No-source tsunami forecasting for Alaska communities

Monday, 15 December 2014
Dmitry Nicolsky1, Elena Tolkova2 and Elena Suleimani1, (1)University of Alaska Fairbanks, Fairbanks, AK, United States, (2)NorthWest Research Associates Redmond, Redmond, WA, United States
The presented tsunami forecasting technique employs observations of the approaching tsunami at DART stations near the Aleutian trench to provide fast local forecasts for the Alaska communities. The suggested technique
  • yields a prediction independent of the tsunami source estimate;
  • increases forecast accuracy by using observations close to the target area;
  • allows for checking the accuracy of the inversion-based forecast before the wave hits the coast.

We demonstrate this forecasting technology, introduced in (Power and Tolkova, 2013, Ocean Dynamics, 63(11), 1213-1232), with imitating real-time forecasts of the 2011 Tohoku tsunami at several coastal sites in Alaska (to be compared with the gage records). The coastal forecasts are generated as the wave is registered at regional DART stations (46402, 46043, 46409, 46410). Note that while the DART array spans the Pacific Rim, the inversion-based forecasting methodologies can incorporate data from only 1-3 stations in the vicinity of the tsunami origin. We present a forecasting method which complements existing forecasting tools by using tsunami observations in a region to generate regional predictions independent of the tsunami source estimate. This method allows to utilize observing capabilities of the DART array, as well as tsunami detectors in cabled underwater networks (e.g. NEPTUNE in Canada). Future instrumentation on submarine communication cables will supply larger selection of open-ocean measurements and many more opportunities for this method.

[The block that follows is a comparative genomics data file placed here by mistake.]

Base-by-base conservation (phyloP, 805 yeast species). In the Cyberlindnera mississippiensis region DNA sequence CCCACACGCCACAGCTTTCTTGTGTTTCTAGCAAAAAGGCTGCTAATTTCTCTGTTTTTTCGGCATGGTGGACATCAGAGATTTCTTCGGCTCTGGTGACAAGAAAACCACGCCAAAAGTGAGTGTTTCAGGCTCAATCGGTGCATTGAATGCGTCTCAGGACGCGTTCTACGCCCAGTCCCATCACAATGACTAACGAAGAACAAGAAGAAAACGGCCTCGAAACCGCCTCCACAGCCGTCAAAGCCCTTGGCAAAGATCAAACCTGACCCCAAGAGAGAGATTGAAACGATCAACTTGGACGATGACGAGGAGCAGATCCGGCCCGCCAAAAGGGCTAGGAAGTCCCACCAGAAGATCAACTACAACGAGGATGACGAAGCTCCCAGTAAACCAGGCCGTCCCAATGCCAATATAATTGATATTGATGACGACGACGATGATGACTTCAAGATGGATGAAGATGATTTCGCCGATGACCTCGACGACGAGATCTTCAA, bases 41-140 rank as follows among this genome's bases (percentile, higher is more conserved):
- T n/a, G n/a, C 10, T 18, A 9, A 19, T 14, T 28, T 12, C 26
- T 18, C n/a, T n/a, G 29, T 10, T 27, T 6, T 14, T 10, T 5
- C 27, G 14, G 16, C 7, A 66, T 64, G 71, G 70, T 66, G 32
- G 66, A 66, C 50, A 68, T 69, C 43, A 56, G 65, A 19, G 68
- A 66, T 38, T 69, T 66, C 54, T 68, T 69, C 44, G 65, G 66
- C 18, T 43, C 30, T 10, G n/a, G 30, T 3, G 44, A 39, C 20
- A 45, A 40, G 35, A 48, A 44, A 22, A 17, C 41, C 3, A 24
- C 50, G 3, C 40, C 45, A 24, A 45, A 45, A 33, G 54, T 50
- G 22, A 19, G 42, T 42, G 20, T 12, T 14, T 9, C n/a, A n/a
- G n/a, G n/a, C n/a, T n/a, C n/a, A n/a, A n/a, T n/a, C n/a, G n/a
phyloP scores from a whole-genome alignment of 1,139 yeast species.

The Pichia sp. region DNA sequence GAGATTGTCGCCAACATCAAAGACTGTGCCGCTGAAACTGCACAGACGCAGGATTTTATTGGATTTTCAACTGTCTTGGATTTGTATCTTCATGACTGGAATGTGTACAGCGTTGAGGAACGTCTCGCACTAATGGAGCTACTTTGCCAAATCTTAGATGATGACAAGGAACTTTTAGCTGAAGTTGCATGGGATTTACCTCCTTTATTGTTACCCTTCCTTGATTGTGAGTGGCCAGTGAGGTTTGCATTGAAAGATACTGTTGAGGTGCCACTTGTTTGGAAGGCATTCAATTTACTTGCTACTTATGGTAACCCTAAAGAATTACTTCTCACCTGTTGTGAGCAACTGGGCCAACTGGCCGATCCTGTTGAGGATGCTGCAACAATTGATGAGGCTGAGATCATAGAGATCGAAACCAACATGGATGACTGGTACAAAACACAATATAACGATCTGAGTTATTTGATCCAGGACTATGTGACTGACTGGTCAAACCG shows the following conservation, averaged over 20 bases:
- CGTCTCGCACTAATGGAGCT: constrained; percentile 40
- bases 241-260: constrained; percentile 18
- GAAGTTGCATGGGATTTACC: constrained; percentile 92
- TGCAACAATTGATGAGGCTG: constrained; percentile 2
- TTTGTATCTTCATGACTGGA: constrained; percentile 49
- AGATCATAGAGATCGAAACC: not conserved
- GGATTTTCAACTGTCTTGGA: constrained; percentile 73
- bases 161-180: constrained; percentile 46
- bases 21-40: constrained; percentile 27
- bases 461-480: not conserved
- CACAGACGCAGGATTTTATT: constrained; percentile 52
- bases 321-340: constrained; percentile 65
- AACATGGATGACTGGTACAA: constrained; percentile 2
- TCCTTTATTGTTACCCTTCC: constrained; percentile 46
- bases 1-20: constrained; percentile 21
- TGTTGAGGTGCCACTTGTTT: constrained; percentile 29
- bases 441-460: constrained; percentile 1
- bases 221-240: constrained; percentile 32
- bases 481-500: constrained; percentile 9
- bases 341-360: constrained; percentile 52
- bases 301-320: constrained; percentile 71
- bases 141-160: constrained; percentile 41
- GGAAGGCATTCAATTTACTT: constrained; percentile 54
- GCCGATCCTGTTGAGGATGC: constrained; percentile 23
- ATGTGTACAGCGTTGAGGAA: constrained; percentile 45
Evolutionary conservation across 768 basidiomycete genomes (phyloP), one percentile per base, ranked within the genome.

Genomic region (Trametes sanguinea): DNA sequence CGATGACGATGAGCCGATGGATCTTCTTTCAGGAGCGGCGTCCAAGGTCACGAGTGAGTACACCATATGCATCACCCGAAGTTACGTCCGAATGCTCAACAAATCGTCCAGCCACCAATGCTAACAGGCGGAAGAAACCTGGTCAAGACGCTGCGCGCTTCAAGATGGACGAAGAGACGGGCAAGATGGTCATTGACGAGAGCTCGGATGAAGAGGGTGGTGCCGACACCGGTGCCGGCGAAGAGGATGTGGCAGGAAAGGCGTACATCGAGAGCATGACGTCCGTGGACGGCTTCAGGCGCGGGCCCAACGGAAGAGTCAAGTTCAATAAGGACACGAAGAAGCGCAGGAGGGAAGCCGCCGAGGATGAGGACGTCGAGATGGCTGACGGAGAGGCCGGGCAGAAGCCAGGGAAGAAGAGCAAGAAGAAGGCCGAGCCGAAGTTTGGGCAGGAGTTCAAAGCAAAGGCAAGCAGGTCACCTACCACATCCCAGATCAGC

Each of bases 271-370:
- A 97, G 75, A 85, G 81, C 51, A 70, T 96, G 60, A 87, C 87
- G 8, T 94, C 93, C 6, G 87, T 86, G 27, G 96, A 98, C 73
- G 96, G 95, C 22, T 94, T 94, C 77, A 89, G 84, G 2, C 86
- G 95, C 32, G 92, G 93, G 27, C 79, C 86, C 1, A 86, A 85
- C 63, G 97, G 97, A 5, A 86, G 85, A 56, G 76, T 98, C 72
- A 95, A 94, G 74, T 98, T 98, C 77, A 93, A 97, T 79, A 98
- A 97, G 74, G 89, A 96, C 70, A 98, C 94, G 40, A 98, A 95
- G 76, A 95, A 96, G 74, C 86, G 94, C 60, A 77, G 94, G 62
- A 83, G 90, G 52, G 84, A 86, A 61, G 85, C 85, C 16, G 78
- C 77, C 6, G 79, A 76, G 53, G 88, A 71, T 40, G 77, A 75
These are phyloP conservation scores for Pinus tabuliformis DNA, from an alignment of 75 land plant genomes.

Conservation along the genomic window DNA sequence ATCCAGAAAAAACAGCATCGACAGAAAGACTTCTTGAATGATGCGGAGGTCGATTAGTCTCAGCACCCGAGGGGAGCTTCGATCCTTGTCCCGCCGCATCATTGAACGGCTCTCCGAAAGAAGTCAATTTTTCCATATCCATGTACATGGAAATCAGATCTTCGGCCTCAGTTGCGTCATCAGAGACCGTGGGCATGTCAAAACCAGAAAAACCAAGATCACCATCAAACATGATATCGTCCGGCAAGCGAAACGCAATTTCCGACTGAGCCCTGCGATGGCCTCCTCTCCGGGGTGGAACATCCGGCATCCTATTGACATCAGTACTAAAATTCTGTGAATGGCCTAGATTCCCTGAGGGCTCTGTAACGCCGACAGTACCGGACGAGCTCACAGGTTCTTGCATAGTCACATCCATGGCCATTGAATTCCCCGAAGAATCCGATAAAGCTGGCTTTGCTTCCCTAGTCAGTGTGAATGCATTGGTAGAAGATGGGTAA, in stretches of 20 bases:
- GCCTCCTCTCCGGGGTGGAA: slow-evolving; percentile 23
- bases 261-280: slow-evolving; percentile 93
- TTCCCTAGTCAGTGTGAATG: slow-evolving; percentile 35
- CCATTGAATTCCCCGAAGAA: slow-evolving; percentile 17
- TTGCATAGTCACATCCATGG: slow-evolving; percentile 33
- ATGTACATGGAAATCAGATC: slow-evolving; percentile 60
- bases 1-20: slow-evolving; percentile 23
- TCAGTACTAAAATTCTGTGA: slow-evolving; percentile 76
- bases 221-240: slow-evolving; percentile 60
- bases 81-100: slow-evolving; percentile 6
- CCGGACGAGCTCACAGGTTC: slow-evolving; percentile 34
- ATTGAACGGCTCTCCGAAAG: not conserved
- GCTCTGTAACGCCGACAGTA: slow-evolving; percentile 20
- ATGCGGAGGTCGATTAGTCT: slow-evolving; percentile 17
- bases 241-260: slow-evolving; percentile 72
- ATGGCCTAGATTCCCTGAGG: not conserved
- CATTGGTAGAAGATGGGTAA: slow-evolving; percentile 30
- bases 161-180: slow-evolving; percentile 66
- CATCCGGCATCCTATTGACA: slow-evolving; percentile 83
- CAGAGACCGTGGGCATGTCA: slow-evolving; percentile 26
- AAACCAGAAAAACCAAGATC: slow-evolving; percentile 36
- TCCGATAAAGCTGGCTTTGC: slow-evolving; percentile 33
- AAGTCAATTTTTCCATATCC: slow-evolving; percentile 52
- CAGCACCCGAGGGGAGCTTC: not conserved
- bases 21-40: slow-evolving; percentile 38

Figure: (Top) record of the 2012/10/28 Haida Gwaii tsunami at DART 46411; (Bottom) the tsunami record at Monterey tide gage (red) and its forecast (blue). The forecast is been made as the wave is been registered at the DART one hour before arriving at the gage (Power and Tolkova, 2013).